Chimpanzees cooperate in a competitive world Open Access

Suchak, Malini Christine (2013)

Permanent URL: https://etd.library.emory.edu/concern/etds/9z903007m?locale=en
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Abstract

Experimental cooperation studies on primates often remove several important challenges to successful joint action. By testing the primates in pairs, partner choice is eliminated and competition and freeloading are sharply reduced. Wild primates, including chimpanzees (Pan troglodytes), are able to handle these challenges, whereas the mixed outcome of pairwise testing may have been due to limited ecological validity. The purpose of this study was to examine cooperative behavior in an open group setting by testing how captive chimpanzees coordinate with multiple partners of their own choosing. All members of the group (n=11) had access to the cooperation apparatus in a large outdoor compound. Chimpanzees were tested under two conditions: (1) dyadic cooperation, requiring two individuals and (2) triadic cooperation, requiring three individuals, to pull in a tray baited with food. The chimpanzees learned to solve the task in both conditions and were extremely successful, performing 3,565 cooperative pulls (in 94 one-hour sessions). Efficiency increased over time and the chimpanzees began to pull more when a partner was present, demonstrating that the chimpanzees gained an understanding of the task in both conditions. Chimpanzees preferentially approached the apparatus when individuals of similar rank or kin were present and were more successful when working with kin versus non-kin. Cheating was not particularly widespread with 98.90% of rewards being obtained by the individual who worked for them. A number of responses seemed to discourage freeloading: withdrawing to prevent further opportunities for freeloading, withholding pulling until the cheater left, and in rare cases agonism. This experiment demonstrates that in the midst of a complex social environment, subject to competition and intolerance, chimpanzees can initiate and maintain a high degree of cooperative behavior.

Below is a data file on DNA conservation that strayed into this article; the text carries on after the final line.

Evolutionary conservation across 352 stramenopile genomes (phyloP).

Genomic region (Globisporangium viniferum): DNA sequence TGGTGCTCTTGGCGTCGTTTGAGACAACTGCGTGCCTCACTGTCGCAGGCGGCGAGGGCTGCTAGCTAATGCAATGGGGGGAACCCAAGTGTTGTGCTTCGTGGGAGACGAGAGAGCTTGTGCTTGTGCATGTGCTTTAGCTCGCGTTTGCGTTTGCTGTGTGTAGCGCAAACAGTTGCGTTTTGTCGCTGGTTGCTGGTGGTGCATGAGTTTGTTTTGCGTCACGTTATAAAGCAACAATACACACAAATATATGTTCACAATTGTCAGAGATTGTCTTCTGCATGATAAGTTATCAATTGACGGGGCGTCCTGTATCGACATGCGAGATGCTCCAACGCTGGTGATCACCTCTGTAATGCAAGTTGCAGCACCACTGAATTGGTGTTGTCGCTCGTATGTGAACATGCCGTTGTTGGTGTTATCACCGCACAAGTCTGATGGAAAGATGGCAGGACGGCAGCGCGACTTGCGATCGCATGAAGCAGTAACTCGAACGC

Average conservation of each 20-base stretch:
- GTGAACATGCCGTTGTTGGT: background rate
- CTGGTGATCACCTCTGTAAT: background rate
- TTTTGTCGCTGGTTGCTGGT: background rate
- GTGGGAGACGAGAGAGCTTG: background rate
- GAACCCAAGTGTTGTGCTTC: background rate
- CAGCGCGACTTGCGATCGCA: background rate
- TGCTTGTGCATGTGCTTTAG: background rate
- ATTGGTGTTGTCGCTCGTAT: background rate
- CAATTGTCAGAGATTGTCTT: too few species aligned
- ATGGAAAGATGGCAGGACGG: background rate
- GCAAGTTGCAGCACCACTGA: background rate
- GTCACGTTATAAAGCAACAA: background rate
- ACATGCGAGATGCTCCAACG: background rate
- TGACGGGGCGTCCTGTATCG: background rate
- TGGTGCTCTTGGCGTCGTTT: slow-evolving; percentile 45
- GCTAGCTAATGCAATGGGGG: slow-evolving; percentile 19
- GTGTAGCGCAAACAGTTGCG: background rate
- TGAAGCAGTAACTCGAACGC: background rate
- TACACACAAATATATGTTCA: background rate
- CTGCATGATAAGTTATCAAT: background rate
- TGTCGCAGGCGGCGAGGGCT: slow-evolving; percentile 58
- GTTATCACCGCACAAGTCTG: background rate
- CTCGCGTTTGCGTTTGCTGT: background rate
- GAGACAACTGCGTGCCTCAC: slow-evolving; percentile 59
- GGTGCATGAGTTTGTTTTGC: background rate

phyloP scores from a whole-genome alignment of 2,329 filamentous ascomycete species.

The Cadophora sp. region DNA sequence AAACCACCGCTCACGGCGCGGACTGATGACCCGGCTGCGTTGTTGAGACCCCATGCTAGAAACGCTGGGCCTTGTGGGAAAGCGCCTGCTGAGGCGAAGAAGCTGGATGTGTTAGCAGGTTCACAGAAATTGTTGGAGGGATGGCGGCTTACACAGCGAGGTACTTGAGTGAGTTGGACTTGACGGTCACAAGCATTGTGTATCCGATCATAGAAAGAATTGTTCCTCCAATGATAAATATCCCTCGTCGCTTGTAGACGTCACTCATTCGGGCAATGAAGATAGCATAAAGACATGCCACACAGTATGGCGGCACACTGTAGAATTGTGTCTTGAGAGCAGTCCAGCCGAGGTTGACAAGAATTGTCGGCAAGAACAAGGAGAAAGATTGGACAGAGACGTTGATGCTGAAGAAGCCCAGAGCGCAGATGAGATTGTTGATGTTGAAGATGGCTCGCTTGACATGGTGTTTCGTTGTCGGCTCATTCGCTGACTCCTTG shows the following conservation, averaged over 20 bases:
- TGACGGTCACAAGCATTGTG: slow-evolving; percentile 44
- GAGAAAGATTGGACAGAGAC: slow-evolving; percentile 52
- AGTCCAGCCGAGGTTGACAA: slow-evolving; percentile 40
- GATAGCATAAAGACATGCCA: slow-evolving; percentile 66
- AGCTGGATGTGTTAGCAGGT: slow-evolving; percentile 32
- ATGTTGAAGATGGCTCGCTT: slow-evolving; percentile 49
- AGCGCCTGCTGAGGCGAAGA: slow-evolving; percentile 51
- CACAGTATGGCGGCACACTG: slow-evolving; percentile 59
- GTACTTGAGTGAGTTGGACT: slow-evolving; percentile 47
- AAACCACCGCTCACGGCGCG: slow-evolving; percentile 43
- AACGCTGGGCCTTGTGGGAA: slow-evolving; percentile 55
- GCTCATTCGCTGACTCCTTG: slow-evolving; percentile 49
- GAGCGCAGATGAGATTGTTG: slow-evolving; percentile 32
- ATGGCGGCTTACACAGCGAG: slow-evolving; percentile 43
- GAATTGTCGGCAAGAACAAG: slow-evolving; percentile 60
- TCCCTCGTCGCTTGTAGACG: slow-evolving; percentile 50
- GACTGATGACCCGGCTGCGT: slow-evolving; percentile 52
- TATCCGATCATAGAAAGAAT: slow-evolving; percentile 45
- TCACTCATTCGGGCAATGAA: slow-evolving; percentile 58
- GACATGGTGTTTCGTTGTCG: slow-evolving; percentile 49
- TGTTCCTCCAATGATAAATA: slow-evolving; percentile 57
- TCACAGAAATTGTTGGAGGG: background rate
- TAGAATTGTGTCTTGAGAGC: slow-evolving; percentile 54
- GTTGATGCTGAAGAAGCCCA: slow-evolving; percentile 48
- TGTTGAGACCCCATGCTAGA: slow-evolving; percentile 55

Table of Contents

Chapter 1. Introduction 1

Defining Cooperation

2

Observational evidence for cooperation in nonhuman primates

6

Experimental evidence for nonhuman primate cooperation

8

Outline of the current paper

15 Chapter 2.

Chimpanzees successfully cooperate in duos and trios despite potential competition: Partner choice

16 Abstract 17 Introduction 18 Methods

Subjects and housing

21 Apparatus 23 Procedures 24

Behavioral coding

25 Analyses 26 Results

Acquisition of the task

29 Partner choice 34

Description of recruitment events

40

Constraints on partner choice

41 Discussion 44 Chapter 3.

Why freeloading does not pay in chimpanzees

48 Abstract 49 Introduction 50 Methods

Subjects and housing

54 Apparatus 55 Procedures 56

Behavioral coding

56 Analyses 58 Results

Prevalence of cheating

59

Responses to cheating

61 Discussion 63 Chapter 4.

General discussion, synthesis and future directions

67 References 74

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